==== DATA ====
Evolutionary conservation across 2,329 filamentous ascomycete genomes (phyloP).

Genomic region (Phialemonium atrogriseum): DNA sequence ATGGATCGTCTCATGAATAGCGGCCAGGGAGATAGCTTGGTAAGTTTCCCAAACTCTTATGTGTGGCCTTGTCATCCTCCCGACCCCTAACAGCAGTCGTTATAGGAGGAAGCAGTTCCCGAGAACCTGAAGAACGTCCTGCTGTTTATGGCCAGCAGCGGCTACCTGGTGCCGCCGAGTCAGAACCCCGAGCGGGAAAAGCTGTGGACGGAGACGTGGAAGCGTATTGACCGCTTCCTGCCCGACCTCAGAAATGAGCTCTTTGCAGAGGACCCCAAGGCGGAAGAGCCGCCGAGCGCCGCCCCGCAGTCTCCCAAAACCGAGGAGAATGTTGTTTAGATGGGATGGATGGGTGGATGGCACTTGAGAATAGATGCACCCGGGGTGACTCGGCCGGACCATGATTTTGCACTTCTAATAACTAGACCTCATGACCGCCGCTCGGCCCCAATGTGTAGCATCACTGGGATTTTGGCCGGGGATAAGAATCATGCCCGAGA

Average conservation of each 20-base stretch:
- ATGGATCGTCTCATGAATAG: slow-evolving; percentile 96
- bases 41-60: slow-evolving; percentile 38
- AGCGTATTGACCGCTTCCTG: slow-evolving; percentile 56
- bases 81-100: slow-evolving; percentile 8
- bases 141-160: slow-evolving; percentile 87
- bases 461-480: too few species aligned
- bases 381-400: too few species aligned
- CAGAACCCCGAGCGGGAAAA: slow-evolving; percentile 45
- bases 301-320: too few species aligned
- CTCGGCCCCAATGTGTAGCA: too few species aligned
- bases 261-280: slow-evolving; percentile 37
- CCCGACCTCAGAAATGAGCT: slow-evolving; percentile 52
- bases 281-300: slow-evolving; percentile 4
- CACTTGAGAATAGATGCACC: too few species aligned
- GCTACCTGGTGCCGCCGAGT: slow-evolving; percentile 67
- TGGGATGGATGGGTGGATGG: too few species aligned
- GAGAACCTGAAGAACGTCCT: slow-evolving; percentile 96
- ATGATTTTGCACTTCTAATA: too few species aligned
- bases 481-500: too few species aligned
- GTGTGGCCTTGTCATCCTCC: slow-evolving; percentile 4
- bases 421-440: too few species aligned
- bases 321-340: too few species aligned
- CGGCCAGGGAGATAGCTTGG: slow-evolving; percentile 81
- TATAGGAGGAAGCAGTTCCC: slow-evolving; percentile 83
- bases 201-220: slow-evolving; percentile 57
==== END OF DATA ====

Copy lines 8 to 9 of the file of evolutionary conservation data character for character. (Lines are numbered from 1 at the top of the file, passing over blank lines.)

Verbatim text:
- bases 141-160: slow-evolving; percentile 87
- bases 461-480: too few species aligned